I guess I am a little unusual in how I work. So here are some common questions I am asked by recruiters and potential clients.
Q:Are you able to take on short contracts?
Yes. Unlike some contractors, I don’t always go for the highest paying gig on offer. Also, I often favour the short contracts that put the fear of God up some people because of the lack of ‘job security’. I don’t mind living on the wind…I like the variety.
Q:Can you work in London and the South East?
Er…possibly, but I would need some flexibility. By that, I mean there would have to be some working from home and an understanding that I’d need to leave for trains etc. Commuting is a waste of everyone’s time and a real pain given where I am based – but not impossible. I have animals to take care of, so staying in London overnight on a regular basis is going to be tricky.
Q:We need a technical writer who is a specialist in our industry. Do you know about our industry?
Are you sure you need an expert? If your content is aimed at pepople who are as knowledgable as your developers, then yes, you might do. But in most other cases, having expert knowledge could actually hinder the technical writer and affect the quality of the documentation. The technical writer’s job is not just to teach customers about a product or service – it is to understand customers, figure out what they want to know, and then find and present the answers in a suitable format. An expert is often unable to identify with the perspective of the reader and so the documentation fails to meet their needs.
Reconsider what you need, and then get back to me.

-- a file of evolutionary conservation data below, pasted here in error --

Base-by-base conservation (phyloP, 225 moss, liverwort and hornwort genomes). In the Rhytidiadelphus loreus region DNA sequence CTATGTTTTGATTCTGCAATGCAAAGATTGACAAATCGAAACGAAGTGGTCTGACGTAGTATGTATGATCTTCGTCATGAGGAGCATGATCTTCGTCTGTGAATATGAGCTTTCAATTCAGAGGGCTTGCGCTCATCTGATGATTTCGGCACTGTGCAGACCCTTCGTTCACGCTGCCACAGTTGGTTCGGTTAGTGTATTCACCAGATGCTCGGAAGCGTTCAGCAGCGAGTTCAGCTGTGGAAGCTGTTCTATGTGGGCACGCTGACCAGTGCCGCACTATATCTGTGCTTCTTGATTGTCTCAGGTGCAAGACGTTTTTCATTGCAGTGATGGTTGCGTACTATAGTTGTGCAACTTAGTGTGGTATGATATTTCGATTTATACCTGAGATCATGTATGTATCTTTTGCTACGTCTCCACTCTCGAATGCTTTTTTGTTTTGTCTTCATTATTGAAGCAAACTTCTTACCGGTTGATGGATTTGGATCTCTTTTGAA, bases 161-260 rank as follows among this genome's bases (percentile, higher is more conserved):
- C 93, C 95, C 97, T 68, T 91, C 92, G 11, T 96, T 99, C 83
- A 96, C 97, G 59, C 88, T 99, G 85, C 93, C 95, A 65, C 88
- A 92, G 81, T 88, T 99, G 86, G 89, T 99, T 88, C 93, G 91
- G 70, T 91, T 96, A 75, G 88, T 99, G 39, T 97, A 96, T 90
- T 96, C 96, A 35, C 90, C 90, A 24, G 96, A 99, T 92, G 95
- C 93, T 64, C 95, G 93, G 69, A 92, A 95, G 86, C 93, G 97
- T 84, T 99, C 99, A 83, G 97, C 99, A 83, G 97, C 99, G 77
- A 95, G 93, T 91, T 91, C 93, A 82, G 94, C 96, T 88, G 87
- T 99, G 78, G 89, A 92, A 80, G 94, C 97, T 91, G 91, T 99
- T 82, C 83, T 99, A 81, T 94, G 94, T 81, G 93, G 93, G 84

Q:What is the difference between a freelance technical author and a contract technical author?
Technically, nothing, but in IT circles, the difference is that the contractor usually works for an hourly/daily/weekly rate whereas a freelance job is a fixed price for the work. For that reason, freelance jobs tend to be priced higher as the tech writer has to allow for unforseen circumstances affecting the deadline.
Q:Why do you sometimes call yourself a technical author and other times a technical writer? What’s the difference?
There’s no difference. The term technical writer is used more in the USA, Canada, and Australia, whereas technical author seems to be used in Europe. I use a mix of both on the site for SEO purposes, that’s all. Normally, I would refer to myself as a technical author.
Q:Have you used Adobe RoboHelp?
I haven’t used it professionally, no. I had a quick look at the demo a while back but then threw myself into MadCap Flare. I’m told that they are very similar (the developers of Flare are the original team that worked on RoboHelp). If you need me to use RoboHelp, I can get up to speed in no time. I have seen people who have used RoboHelp get to grips with Flare quickly, so it shouldn’t be a major issue.
Q:How come you offer copywriting too? Marketing is a completely different skill to technical authoring, isn’t it?
It is a lot different, but there are cross-over areas such as understanding your audience and knowing the correct language to use. But they don’t have to be mutually exclusive – I can write a manual that promotes a product too.
The reason I offer copywriting is that several years ago, I became bored with the ‘groundhog day’ routine of my tech writing role (I was a full-time employee back then). I decided to do something about it and so took a copywriting course. Then I switched to a part-time week and started a copywriting business, which is still going strong today.
Q:The role I am looking to fill requires a lot of project documentation such as an FDS and other specs. Can you do those?
Yes, but I don’t really like doing that sort of documentation – it is for projects engineers, really. I’m more of an end-user documentation specialist.